Apart from family anecdotes and gorgeous drone shots of beautiful Austrian locations, what of the music? There’s certainly a good mixture of the familiar and unfamiliar. As well as foot-tapping along to that pizzicato-polka, you’ll be swaying to waltzes like Wiener Blut and The blue Danube and, inevitably, hand-clapping along with the audience to the concluding rendition of the Radetzky march. On the less predictable front, two pieces by Josef Strauss are claimed to be first Austrian performances and world premiere recordings; while the Allegro fantastique, a fantasy with overtones of the supernatural, is pleasantly diverting but somewhat less than memorable, Heart’s sorrow is a revelation – a lovely, gentle piece that certainly deserves to be heard more often. An unexpected highlight is the unpromisingly-titled The sighs of the Liguorian monks, a rather jolly number (Johann II didn’t, it seems, care much for monks) featuring bells, bird-whistles and rattles as well as vocal contributions from the bemused orchestral players. In fact, the Vienna Johann Strauss Orchestra delivers every piece with enthusiasm, skill and idiomatic aplomb, while Johannes Wildner makes his own enjoyable contributions, whether as genial story-teller and guide, conductor or, at one or two points, solo violinist.

While I can’t envisage watching this well-engineered Blu-ray disc again in the immediate future, it certainly offered 90 minutes of enjoyable music-making to help while away my corona-virus lockdown. It might even persuade me to use the vouchers that I’ve received in lieu of a cancelled holiday to pay for a trip next year to Austria.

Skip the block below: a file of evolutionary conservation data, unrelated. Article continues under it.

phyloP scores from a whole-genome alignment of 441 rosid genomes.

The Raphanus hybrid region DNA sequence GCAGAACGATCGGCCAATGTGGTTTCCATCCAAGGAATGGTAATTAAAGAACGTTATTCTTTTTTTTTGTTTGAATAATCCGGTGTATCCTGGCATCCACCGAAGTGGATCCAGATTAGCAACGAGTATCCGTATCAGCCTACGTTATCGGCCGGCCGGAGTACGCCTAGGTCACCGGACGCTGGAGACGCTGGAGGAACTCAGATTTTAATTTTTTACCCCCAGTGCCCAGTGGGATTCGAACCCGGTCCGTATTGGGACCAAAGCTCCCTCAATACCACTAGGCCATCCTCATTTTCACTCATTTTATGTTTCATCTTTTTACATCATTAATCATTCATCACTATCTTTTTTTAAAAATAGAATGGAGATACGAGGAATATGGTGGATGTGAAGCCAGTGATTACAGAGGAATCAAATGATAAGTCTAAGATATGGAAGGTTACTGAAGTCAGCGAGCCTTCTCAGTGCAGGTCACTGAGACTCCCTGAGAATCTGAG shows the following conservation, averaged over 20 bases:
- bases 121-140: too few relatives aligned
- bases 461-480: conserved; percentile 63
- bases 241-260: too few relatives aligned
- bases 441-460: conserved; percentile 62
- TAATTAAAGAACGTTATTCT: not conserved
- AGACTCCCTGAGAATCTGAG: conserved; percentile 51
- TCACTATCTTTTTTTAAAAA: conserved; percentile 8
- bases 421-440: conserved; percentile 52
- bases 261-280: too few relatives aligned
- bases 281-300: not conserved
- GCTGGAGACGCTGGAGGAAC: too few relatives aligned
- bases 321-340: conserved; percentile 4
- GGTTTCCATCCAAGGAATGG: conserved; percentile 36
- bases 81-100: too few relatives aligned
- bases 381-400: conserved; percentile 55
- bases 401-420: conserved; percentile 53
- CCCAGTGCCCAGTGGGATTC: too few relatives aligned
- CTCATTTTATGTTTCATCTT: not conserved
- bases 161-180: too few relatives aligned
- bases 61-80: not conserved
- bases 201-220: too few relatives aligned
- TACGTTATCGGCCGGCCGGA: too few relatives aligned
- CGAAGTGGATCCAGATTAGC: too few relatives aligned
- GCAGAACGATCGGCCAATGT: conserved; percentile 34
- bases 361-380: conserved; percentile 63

Rob Maynard

Johann STRAUSS II (1825-1899)
The gypsy baron, operetta (1885) – overture [7:05]
Eduard STRAUSS I (1835-1816)
Brakes off, quick polka op. 238 (1885) [2:31]
Josef STRAUSS (1827-1870)
Heart’s sorrow, orchestral fantasy (1862)* [5:14]
Johann STRAUSS II (1825-1899)
Vienna blood, waltz op. 354 (1873) [8:52]
Thunder and lightning, quick polka op. 324 (1868) [2:49]
Josef STRAUSS (1827-1870)
Allegro fantastique, orchestral fantasy (1862)* [4:43]
Johann STRAUSS II (1825-1899)
The sighs of the Liguorian monks, playful polka op. 57 (1848) [4:17]
Josef STRAUSS (1827-1870)
Mysterious powers of the attraction (Dynamiden), waltz op. 173 (1865) [9:07]
Johann STRAUSS II (1825-1899)
Knight Pasman, opera op. 441 (1892) – czardas [4:37]
Johann STRAUSS II (1825-1899) and Josef STRAUSS (1827-1870)
Pizzicato polka (1869) [2:30]
Eduard STRAUSS I (1835-1816)
Who’ll join the dance?, quick polka op. 251 (1886) [1:58]
Johann STRAUSS II (1825-1899)
The blue Danube, waltz op. 314 1867) [9:26]
Niko-polka, quick polka op. 228 (1859) [3:16]
Johann STRAUSS I (1804-1849)
Radetzky march, op. 228 [3:00]

* Austrian first performance and world premiere recording